It is possible that some instances of ketamine sedation were not recorded, although this is unlikely, as administration required the use of the observation form included in the form. In addition, all instances of ketamine sedation were recorded in a separate log in the theatre room. There were missing data on several forms, and it is possible that some instances of harmful, or potentially harmful, side effects went unrecorded. However, this is unlikely as the lowest oxygen saturation obtained was recorded in every case save one, and follow up was completed in most cases (94%). Accuracy of data recording may vary between the nurses particularly when recording subjective data such as agitation, child behaviour, and restraint. The requirement for any restraint of the child during local anaesthesia, or during suturing, may seem to show our technique was ineffective. Previous randomised trials have shown ketamine to be superior to midazolam with less distress shown by the children and less restraint required.15–18 It is felt by the authors that “restraint” was over-reported by our nursing staff, who admitted that any limb or head repositioning or support was recorded as “restraint”. Random, uncoordinated movements often occur during ketamine dissociation and can interfere with wound treatment. True restraint (immobilisation of all limbs and head) was recorded in 12 cases (2%) during local anaesthesia, and 9 (1.8%) during suturing. The lower dose used may, in some instances, mean children are not always fully dissociated, but our data collection did not specifically report this. We found our median discharge time to be 85 minutes, somewhat lower than the reported US time of 110 minutes, which may be relevant to a busy emergency department.

The wide confidence intervals quoted mean any lower rates of complications for the various variables should be interpreted with caution. The study was not powered to detect any significant differences in adverse events between the confounding variables, as the primary objective was to report our experience using IM ketamine.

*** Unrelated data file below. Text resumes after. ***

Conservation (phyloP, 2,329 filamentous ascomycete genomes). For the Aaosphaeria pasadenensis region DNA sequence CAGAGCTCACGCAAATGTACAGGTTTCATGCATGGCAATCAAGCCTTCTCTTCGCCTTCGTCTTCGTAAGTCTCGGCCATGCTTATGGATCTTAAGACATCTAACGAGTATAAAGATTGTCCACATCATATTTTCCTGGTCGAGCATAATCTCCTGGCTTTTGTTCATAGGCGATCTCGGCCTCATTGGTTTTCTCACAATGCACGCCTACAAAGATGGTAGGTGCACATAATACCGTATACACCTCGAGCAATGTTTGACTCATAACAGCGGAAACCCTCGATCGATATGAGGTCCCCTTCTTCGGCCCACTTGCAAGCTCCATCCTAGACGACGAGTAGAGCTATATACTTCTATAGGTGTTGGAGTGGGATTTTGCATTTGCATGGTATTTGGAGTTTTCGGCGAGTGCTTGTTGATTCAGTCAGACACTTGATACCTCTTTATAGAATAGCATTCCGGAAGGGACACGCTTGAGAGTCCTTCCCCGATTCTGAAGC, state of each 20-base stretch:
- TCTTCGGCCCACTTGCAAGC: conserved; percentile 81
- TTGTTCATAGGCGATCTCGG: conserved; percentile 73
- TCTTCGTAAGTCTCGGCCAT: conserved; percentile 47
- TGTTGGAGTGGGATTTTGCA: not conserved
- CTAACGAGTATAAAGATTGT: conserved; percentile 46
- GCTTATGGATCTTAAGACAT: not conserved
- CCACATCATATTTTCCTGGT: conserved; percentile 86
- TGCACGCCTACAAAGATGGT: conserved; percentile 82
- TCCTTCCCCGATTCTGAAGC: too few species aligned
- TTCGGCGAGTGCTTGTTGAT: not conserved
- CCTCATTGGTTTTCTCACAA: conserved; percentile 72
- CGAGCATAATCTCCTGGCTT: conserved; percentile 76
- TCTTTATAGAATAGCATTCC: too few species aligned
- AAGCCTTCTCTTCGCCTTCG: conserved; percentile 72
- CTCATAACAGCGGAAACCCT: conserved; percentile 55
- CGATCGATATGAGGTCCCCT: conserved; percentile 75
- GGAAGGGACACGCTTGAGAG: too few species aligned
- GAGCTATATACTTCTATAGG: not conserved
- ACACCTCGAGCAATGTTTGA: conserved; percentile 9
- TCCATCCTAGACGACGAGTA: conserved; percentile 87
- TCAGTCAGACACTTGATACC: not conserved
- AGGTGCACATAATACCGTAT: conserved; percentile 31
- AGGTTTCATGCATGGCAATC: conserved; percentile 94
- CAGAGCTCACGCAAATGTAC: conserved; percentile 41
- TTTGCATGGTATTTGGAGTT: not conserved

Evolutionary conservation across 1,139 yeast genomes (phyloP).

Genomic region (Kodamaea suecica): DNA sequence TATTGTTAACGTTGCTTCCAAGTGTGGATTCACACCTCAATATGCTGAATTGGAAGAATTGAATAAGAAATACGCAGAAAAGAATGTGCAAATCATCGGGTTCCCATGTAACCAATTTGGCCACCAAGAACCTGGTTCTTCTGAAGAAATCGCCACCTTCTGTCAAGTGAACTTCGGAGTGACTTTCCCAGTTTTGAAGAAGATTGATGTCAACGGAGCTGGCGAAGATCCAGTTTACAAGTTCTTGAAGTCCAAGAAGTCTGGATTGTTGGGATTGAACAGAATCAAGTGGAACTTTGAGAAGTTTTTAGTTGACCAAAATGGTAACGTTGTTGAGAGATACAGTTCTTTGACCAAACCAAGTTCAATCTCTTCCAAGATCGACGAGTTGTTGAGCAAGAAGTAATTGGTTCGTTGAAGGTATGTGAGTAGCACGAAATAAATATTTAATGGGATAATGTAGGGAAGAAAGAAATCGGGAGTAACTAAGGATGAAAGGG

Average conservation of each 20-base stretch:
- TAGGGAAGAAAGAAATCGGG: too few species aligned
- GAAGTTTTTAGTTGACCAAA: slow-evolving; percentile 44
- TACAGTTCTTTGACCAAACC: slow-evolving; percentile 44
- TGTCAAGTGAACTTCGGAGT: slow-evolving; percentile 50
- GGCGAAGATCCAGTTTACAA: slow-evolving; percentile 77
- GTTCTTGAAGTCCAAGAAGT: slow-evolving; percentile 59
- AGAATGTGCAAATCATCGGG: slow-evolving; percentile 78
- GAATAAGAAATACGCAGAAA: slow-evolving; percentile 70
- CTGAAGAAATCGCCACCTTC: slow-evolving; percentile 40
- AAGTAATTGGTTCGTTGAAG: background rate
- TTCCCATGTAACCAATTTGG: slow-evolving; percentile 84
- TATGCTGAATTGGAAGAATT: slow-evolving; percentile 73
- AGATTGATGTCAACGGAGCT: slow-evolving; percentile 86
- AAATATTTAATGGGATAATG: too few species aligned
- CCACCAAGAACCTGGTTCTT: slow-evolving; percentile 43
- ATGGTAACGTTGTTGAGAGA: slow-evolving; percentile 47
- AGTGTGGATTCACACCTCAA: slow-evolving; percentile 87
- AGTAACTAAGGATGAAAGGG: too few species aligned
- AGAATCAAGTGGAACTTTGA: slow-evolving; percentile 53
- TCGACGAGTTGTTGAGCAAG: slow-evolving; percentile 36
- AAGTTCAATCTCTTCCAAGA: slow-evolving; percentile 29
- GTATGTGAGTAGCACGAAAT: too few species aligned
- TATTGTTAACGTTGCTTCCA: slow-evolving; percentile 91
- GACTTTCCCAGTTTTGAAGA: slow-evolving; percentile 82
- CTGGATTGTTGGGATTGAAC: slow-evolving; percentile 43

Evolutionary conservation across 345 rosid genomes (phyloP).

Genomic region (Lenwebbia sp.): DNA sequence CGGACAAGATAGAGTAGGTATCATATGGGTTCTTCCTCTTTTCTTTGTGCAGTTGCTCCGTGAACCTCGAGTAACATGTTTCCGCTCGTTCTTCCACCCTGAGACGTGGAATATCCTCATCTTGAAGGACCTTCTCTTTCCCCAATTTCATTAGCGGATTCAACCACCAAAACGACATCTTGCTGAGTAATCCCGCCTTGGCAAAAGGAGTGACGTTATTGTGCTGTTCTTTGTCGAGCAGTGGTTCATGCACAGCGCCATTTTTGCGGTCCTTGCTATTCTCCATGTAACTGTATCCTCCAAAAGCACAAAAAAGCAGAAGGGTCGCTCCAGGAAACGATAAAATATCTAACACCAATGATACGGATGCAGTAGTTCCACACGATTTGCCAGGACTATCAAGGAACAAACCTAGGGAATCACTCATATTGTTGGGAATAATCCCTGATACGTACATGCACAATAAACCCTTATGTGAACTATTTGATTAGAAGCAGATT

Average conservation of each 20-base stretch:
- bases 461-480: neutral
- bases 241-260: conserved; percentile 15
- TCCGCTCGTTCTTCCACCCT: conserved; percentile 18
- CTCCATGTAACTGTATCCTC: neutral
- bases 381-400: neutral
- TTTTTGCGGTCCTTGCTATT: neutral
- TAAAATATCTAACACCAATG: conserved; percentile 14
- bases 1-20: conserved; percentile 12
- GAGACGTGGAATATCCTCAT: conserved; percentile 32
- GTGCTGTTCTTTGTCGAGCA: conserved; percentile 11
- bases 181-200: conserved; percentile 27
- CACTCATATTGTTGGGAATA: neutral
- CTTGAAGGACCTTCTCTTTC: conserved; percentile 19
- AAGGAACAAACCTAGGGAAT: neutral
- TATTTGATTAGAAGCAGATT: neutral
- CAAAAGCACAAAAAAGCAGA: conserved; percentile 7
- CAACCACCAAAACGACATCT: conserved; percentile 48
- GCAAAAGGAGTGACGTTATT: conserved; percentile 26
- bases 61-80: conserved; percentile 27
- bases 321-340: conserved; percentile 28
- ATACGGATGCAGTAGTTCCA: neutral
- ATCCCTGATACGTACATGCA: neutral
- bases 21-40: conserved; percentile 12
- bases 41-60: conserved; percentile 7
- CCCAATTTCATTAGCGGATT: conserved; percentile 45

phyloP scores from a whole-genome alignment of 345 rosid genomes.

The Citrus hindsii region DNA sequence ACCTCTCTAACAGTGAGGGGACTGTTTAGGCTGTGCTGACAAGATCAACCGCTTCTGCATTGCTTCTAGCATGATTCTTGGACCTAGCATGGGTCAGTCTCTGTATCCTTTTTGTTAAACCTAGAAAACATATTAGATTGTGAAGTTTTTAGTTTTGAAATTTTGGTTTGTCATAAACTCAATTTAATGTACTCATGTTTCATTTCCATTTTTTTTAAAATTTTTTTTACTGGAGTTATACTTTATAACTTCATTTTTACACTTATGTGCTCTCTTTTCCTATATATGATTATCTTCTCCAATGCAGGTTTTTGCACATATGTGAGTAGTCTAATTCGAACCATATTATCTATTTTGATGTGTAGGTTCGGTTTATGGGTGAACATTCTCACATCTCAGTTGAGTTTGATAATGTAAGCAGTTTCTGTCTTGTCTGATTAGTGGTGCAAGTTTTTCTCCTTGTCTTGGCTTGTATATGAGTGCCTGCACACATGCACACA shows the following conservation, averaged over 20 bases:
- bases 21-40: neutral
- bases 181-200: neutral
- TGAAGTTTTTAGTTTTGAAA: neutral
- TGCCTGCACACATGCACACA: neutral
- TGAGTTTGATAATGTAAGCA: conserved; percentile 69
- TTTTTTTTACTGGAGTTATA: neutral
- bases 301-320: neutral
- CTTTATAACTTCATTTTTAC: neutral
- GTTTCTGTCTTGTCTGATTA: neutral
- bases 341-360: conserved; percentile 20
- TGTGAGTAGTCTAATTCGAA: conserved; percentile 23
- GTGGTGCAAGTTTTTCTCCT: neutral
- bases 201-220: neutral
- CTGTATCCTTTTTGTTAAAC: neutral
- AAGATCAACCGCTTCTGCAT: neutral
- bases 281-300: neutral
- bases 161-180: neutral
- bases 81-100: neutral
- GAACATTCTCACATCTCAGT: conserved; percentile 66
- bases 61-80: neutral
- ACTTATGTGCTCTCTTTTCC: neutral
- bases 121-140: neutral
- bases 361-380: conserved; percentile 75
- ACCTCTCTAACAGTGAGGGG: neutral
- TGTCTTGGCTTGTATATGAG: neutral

During the initial studies strict adherence to protocol ensured 2.5 mg/kg was universally adopted; after recruitment had ceased, selection of the dose occurred by personal choice of operators. Both doses are 50% lower than those cited in other reports on paediatric sedation with ketamine. Follow up data collection by telephone risks biased answers, but it is difficult to perform any other form of follow up in the emergency department setting.


This report is the largest case series published on ketamine sedation of children in the UK. Controversy surrounds the issue of ketamine sedation in the UK, where the technique is still little used. The experience in the USA and Australia is somewhat greater, where doses of 4–5 mg/kg IM are commonly used, but many departments still use other drugs when sedation is indicated. Green recommended in his review of 199929 that 4 mg/kg is the minimum IM dose required to achieve consistent dissociation. The painful stimulus of local anaesthesia is less than that of, say, fracture reduction (a common indication for ketamine sedation in the US)2,14,19,20,22,30,31 and so a lower dose can be justified, particularly as the primary aim of sedation in our study was to facilitate local anaesthesia in an otherwise uncooperative child. Dissociation may not be consistently occurring at this lower dose level but conditions were adequate for the procedure, with overall staff and parent satisfaction; a quicker discharge time may also be beneficial. Our lower incidence of airway complications in children given 2.0 mg/kg deserves further investigation. However, Green et al32 calculated 7216 subjects would be required to detect a 50% relative difference in airway complications from a 1.4% baseline incidence in the context of a randomised controlled trial.